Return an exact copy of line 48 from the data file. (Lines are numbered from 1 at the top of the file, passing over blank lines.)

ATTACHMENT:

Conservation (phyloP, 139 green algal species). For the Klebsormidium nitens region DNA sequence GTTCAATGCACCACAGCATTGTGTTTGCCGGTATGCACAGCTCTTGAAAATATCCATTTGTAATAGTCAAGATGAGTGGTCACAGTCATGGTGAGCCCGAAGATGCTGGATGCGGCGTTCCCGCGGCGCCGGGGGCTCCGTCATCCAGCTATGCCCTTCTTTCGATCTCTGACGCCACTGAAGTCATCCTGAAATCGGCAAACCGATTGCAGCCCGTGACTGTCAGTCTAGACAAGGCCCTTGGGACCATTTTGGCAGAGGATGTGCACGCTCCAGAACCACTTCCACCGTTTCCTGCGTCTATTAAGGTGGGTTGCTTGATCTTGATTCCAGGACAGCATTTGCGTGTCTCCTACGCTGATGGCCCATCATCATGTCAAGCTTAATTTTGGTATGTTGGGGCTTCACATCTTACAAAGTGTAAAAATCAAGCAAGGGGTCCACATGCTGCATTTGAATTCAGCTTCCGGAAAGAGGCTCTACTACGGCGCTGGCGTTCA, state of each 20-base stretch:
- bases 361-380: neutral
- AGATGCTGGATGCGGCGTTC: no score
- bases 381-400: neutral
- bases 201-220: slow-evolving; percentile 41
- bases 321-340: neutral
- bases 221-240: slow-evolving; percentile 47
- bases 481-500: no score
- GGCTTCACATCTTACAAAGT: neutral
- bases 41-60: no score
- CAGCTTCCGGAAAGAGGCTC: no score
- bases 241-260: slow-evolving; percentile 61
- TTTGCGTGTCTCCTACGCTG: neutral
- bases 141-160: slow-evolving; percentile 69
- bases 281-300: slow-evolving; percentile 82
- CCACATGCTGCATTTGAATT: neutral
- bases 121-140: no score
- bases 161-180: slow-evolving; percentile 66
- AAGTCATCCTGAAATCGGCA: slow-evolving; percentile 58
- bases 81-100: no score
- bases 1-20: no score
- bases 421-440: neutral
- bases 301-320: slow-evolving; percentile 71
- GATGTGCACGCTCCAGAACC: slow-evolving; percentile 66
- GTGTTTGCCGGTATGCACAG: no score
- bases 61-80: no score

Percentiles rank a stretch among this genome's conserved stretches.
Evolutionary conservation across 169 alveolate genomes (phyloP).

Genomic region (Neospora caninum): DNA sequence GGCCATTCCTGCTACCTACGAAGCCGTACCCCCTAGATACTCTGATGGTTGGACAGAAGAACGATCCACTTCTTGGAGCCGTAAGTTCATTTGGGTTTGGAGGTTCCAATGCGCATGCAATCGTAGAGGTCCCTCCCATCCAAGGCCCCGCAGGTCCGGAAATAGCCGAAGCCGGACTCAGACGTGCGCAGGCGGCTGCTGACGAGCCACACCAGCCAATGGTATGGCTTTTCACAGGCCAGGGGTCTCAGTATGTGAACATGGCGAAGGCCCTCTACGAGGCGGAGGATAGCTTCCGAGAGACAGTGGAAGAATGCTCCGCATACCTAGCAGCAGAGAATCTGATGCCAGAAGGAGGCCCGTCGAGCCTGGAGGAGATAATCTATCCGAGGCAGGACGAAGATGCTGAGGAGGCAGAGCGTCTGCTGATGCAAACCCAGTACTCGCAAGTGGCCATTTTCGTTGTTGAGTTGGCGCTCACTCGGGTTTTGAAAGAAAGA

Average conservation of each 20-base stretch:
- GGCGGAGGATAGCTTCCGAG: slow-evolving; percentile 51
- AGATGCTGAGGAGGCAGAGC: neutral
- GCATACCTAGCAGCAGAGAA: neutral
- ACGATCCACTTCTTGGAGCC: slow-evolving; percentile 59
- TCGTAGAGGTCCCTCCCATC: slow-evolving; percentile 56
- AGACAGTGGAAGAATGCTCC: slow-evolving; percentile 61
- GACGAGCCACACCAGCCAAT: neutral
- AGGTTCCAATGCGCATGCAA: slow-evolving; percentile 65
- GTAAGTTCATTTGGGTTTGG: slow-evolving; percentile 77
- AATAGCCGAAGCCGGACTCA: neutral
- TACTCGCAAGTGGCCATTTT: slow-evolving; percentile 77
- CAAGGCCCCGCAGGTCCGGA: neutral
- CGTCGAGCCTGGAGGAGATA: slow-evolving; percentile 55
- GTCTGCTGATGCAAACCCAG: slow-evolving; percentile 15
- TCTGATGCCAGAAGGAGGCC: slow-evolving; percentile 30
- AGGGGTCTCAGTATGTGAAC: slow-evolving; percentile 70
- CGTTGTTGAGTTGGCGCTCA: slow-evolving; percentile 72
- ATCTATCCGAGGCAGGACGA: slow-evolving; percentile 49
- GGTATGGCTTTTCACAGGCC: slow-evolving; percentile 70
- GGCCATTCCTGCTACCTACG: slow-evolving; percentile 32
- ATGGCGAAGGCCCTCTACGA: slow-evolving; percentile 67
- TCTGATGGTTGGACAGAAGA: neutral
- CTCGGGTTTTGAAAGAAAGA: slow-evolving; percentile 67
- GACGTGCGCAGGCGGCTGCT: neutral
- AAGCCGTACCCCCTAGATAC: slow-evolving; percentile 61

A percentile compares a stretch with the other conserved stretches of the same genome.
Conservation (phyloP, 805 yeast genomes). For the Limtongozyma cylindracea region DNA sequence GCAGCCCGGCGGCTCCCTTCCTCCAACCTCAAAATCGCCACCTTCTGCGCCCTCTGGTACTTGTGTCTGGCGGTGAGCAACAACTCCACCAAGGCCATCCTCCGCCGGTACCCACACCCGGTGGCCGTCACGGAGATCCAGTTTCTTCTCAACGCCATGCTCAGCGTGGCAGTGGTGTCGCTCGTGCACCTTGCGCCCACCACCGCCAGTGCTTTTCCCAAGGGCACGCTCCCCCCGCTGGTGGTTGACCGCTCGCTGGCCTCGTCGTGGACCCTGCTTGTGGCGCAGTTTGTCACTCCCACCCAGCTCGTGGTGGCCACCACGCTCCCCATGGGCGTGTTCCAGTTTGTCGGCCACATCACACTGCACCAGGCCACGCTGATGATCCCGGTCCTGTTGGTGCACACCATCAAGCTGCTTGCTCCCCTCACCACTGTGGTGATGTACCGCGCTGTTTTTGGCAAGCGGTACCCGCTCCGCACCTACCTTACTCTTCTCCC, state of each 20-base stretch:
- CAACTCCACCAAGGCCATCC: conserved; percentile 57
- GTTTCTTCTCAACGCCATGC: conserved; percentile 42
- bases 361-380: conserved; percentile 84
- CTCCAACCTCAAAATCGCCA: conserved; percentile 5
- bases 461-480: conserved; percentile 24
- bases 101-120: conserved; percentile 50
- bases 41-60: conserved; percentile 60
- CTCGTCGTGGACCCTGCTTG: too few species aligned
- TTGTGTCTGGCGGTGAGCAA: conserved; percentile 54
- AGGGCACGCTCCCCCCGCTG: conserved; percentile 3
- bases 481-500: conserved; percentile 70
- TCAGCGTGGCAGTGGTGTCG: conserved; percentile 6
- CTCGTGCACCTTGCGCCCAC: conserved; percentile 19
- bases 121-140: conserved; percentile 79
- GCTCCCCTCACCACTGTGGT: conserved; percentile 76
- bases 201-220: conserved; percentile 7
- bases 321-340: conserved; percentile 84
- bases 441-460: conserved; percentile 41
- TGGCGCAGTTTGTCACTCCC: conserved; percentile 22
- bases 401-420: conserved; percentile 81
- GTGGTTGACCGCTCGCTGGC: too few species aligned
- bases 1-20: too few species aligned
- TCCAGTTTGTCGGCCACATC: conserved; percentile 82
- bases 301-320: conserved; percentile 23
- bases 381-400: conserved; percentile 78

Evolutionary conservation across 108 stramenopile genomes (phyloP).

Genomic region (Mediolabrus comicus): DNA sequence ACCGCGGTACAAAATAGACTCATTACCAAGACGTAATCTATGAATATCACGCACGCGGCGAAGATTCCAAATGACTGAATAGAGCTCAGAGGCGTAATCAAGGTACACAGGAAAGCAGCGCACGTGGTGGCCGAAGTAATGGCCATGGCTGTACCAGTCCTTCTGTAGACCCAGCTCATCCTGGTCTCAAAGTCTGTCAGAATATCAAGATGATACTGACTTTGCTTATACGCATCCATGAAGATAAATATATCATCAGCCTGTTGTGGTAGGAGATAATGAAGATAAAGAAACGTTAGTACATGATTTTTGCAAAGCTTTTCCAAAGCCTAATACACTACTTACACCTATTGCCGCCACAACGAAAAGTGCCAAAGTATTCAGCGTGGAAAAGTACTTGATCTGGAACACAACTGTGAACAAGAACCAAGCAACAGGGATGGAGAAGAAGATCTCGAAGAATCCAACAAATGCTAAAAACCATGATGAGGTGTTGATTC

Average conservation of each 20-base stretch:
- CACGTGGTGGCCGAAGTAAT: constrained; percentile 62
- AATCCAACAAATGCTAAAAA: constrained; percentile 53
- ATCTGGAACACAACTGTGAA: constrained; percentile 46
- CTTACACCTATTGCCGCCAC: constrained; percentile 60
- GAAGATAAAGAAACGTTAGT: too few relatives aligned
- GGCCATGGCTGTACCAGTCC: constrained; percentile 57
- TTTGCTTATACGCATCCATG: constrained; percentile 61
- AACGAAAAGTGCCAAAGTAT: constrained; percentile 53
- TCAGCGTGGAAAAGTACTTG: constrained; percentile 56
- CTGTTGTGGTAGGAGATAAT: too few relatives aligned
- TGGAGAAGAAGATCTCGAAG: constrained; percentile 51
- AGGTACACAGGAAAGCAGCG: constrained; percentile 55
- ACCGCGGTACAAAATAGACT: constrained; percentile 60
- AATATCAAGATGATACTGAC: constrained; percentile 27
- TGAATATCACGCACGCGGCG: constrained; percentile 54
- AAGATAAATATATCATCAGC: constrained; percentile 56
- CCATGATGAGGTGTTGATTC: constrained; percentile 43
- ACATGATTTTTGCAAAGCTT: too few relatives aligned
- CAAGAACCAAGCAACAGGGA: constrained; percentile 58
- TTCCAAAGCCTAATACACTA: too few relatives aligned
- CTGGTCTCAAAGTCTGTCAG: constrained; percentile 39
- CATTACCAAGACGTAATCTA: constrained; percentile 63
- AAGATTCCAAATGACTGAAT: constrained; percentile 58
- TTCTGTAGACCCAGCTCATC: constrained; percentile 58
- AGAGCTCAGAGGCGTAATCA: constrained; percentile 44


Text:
- ATCTATCCGAGGCAGGACGA: slow-evolving; percentile 49